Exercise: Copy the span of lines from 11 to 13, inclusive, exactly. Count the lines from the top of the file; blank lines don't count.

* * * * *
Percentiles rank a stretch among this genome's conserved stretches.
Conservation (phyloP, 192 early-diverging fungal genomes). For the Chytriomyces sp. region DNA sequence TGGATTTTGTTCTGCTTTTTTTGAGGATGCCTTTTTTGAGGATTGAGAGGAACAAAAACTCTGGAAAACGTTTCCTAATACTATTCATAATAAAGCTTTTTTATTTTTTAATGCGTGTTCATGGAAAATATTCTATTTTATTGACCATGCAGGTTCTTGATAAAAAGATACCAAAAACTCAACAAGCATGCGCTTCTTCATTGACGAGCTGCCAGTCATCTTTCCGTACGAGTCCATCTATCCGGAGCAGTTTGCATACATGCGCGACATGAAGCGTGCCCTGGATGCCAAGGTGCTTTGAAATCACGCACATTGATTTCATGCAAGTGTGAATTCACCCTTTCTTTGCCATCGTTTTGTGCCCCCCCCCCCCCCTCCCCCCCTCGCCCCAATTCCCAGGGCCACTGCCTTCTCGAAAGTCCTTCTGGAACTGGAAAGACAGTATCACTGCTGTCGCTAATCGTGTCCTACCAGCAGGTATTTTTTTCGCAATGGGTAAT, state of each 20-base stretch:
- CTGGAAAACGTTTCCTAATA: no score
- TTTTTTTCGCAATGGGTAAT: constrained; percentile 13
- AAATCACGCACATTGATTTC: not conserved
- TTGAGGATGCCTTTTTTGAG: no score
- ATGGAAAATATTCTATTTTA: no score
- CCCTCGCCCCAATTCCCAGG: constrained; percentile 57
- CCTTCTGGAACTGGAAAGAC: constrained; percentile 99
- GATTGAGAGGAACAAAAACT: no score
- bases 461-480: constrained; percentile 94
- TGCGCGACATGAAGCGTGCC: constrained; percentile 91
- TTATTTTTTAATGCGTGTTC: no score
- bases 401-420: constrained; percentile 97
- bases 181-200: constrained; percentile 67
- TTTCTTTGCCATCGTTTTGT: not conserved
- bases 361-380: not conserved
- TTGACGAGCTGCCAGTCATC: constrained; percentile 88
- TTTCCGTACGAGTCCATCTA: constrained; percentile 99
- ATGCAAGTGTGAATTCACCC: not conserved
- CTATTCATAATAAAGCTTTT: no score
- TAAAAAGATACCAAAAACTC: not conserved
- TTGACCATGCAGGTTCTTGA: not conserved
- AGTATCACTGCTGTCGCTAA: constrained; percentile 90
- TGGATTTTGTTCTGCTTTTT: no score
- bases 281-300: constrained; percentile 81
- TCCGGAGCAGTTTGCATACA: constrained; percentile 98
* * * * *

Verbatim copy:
- bases 461-480: constrained; percentile 94
- TGCGCGACATGAAGCGTGCC: constrained; percentile 91
- TTATTTTTTAATGCGTGTTC: no score